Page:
Gathering Blue Quotes


"Take pride in your pain. You are stronger than those who have none."

-Katrina (Said to Kira, referring to her leg disability.) Chapter 3, Page 22

Katrina was Kira's mother who at the time of the novel, had recently passed away. Kira was reflecting on her mother's words as she tried to remain strong and push through the difficult time she was facing. Although in the quote Katrina was referring to Kira's physical burden, Kira used her mother's words to give her emotional and mental strength despite her heartache at losing Katrina. Not only did she lose her mother, but she was also rejected by her village for being a cripple.

"It is clear that exceptions can be made, so we may set aside the assertion that it is the way. It need not always be the way."

- Jamison (During his speech at Kira's trial.) Chapter 4 Page 33

Jamison was appointed as Kira's defender at her trial in front of the village. Kira was protected by her mother, Katrina, her whole life, but with Katrina's passing the village turned on her for being a cripple, and without Jamison, Katrina surely would've been put to death. Although cultural practices can be very influential, they aren't always humane, as displayed in this situation. Jamison reminded the people of the village that although the "way" previously had been to put cripples to death, the way could be changed and exceptions could be made. By doing this, Jamison saved Kira's life.

“‘Thomas,’ she suggested, ‘you and I? We’re the ones who will fill in the blank places. Maybe we can make it different.”

-Kira, said to Thomas. Chapter 16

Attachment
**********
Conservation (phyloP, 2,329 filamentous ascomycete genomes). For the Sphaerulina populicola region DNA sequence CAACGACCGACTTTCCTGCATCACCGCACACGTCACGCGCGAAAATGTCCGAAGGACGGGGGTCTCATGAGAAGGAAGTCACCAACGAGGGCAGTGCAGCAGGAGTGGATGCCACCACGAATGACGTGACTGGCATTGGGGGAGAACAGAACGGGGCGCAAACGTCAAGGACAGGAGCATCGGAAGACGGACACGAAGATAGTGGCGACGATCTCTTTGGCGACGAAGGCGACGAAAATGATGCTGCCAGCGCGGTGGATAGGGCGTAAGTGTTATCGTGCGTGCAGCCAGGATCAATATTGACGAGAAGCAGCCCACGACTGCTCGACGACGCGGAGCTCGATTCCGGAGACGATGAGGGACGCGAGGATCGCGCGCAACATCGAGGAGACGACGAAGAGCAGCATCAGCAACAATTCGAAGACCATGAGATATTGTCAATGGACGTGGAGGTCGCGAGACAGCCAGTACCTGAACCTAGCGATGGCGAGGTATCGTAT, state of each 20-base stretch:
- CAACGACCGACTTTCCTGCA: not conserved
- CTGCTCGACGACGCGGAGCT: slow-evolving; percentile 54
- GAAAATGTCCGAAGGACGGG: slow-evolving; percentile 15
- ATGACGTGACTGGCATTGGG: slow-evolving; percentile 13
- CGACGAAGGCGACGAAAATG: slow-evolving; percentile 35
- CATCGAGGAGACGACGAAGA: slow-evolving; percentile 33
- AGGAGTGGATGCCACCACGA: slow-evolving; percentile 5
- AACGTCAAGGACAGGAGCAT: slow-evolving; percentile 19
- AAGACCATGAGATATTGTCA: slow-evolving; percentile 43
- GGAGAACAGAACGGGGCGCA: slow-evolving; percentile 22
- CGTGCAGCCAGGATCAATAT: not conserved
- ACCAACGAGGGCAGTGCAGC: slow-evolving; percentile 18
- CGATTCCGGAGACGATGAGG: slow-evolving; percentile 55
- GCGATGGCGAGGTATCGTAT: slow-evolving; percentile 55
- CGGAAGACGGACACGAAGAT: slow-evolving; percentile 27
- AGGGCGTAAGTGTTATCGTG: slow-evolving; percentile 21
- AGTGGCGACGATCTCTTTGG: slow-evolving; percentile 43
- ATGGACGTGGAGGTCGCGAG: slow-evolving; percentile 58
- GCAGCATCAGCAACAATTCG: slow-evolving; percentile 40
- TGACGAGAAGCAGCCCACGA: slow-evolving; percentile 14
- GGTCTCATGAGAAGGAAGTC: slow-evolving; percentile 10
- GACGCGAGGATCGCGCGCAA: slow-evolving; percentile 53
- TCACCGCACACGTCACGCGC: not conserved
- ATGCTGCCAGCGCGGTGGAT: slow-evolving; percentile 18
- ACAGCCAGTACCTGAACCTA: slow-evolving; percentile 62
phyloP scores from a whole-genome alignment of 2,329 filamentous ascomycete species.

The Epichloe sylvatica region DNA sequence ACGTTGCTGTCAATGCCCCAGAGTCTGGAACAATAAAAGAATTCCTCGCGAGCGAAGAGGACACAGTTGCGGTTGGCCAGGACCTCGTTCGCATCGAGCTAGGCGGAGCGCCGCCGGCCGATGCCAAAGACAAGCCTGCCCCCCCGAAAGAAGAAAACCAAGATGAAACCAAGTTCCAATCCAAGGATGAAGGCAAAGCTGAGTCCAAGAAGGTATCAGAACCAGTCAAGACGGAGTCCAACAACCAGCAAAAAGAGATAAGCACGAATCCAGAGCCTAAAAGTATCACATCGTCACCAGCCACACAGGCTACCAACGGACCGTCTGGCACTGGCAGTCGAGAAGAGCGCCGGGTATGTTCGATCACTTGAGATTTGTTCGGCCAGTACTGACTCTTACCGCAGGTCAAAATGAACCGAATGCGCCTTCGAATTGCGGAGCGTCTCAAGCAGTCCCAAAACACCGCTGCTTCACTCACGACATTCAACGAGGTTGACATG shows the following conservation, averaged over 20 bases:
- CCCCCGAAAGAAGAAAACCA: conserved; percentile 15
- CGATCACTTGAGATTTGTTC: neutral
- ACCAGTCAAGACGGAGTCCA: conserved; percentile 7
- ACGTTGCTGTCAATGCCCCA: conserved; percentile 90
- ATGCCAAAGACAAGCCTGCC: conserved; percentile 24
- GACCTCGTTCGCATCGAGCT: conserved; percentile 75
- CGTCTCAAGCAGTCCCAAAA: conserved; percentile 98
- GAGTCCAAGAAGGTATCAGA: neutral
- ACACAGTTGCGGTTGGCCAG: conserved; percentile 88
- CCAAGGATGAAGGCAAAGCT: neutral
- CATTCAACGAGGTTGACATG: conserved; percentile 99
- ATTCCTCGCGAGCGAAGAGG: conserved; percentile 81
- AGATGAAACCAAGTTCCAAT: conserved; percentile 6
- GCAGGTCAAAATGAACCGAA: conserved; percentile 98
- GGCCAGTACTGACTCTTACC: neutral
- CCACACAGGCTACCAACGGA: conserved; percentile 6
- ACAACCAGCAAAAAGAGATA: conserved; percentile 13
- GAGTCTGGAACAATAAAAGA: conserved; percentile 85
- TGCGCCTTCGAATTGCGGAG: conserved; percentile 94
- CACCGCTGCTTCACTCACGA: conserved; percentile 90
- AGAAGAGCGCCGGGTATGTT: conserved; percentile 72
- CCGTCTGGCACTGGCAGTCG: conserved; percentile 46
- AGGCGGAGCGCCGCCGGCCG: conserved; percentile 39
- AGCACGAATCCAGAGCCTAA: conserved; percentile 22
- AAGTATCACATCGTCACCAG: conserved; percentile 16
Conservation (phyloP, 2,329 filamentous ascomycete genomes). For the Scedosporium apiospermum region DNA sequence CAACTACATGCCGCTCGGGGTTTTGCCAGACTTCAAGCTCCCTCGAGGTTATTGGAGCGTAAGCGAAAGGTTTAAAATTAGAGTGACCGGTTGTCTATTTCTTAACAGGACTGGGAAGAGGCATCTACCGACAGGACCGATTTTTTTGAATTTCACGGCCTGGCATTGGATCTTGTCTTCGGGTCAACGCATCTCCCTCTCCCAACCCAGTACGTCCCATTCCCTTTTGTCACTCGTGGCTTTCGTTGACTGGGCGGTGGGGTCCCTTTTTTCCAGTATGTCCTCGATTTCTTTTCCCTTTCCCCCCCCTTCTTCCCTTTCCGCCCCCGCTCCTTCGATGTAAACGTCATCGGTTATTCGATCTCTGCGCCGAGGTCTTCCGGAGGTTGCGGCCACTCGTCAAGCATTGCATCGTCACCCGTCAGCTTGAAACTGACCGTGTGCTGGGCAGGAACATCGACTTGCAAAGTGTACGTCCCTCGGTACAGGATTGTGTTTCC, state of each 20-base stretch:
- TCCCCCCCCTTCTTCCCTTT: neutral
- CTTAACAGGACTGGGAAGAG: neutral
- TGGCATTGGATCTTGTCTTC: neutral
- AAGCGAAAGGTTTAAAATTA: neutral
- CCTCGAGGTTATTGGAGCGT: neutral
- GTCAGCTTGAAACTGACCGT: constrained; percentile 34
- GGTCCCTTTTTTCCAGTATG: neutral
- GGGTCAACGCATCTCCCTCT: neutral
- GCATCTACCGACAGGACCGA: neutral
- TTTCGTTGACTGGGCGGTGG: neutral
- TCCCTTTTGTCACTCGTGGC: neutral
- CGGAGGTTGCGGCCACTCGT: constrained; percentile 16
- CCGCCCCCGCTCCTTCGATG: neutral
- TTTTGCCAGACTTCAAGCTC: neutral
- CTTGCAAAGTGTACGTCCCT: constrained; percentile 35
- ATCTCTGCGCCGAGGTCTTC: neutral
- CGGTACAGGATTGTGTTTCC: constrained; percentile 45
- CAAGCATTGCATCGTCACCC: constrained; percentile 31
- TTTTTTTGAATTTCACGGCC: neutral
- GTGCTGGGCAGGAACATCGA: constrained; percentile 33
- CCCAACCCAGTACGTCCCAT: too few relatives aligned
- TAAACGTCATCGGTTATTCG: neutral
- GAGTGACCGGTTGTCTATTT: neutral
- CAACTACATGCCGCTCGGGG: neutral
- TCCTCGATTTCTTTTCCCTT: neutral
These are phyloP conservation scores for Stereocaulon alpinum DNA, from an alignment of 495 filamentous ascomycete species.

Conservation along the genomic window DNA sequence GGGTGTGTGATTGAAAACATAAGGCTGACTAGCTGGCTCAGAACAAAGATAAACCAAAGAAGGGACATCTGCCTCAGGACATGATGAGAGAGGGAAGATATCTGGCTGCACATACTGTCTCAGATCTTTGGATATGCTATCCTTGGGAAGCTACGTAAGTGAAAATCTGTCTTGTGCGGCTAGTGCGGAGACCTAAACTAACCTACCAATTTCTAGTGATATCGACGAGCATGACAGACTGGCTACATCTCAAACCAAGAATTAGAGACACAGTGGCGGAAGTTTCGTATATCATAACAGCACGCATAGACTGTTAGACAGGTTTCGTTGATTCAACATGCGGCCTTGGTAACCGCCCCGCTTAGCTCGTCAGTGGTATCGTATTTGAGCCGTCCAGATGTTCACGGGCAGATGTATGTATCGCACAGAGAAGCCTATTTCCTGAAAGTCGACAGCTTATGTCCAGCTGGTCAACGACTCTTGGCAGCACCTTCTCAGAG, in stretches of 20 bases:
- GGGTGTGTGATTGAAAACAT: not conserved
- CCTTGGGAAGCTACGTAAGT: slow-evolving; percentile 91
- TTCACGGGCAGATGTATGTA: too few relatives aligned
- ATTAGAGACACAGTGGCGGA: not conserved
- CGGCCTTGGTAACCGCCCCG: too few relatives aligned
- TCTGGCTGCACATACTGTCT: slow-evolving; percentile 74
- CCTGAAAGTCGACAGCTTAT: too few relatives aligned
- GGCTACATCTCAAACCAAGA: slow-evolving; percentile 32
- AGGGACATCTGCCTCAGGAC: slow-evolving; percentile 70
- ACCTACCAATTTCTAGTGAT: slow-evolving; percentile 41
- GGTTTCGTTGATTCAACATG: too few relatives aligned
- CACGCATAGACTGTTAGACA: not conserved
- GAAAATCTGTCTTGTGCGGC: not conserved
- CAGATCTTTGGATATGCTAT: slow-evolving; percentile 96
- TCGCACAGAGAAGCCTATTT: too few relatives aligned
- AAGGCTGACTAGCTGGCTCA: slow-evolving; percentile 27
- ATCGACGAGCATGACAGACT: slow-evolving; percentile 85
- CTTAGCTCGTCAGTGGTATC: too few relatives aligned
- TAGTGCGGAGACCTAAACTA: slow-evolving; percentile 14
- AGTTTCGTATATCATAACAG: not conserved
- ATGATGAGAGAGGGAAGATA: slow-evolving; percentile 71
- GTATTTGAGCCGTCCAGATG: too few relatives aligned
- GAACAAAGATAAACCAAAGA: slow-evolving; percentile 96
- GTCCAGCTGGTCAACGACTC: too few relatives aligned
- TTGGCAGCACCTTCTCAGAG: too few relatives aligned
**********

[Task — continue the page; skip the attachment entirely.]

Thomas and Kira had special gifts. Kira had the ability to weave and stitch like no other, and Thomas had equal skill with carving. They were tasked with preserving an important robe and staff that displayed their villages history. There were areas on both the staff and robe that were blank; they were reserved for the events that had not transpired yet. In this quote, Kira was expressing her conviction to Thomas that they needed to be the ones to shape the future for the better. Together, they could make a difference in the corrupted society they lived in.

“‘You need the woad,’ she said. ‘Gather fresh leaves from first year’s growth of woad. And soft rainwater; that makes the blue...I have nought. Others do, but they be far away.'"

-Annabella (Said to Kira) Chapter 8

Throughout the course of the story, the color blue was used as a metaphor and symbol for many things that the village Kira lived in lacked. The village had every appearance of being a functional society, but when the truth came to the surface, in reality there was corruption and evil laced into the very history of the village. Even during their celebration of their history, a little four year girl named Jo was chained up and forced to sing. Kira was almost put to death, simply for being born a cripple. Kira's father was put blind by his comrades, the "beasts," because of his political position. Some of the things the color blue was a symbol of were love, friendship, trust, and loyalty. Some people, like Kira, would seek after this color and these qualities, but it simply did not exist in the land they lived in. As Annabella said, "I have nought.. Others do, but they be far away." These aspects of a functional society indeed were very far away, and it was up to people like Kira, Thomas, and Matt to bring blue, both literally and figuratively, back to their village.

"The guardians with their stern faces had no creative power. But they had strength and cunning, and they had found a way to steal and harness other people's powers for their own needs. They were forcing the children to describe the future they wanted, not the one that could be."

Kira (Thinking to herself.) Chapter 23

This is an example of how sometimes leaders of a community can be evil and corrupt. It is important for those who are being governed to recognize when they are being used and manipulated for the good of only a few. Rather than helping the upcoming generation to shape their futures, the leaders in Kira's village used the children's skills to benefit themselves, rather than letting them thrive on their own.

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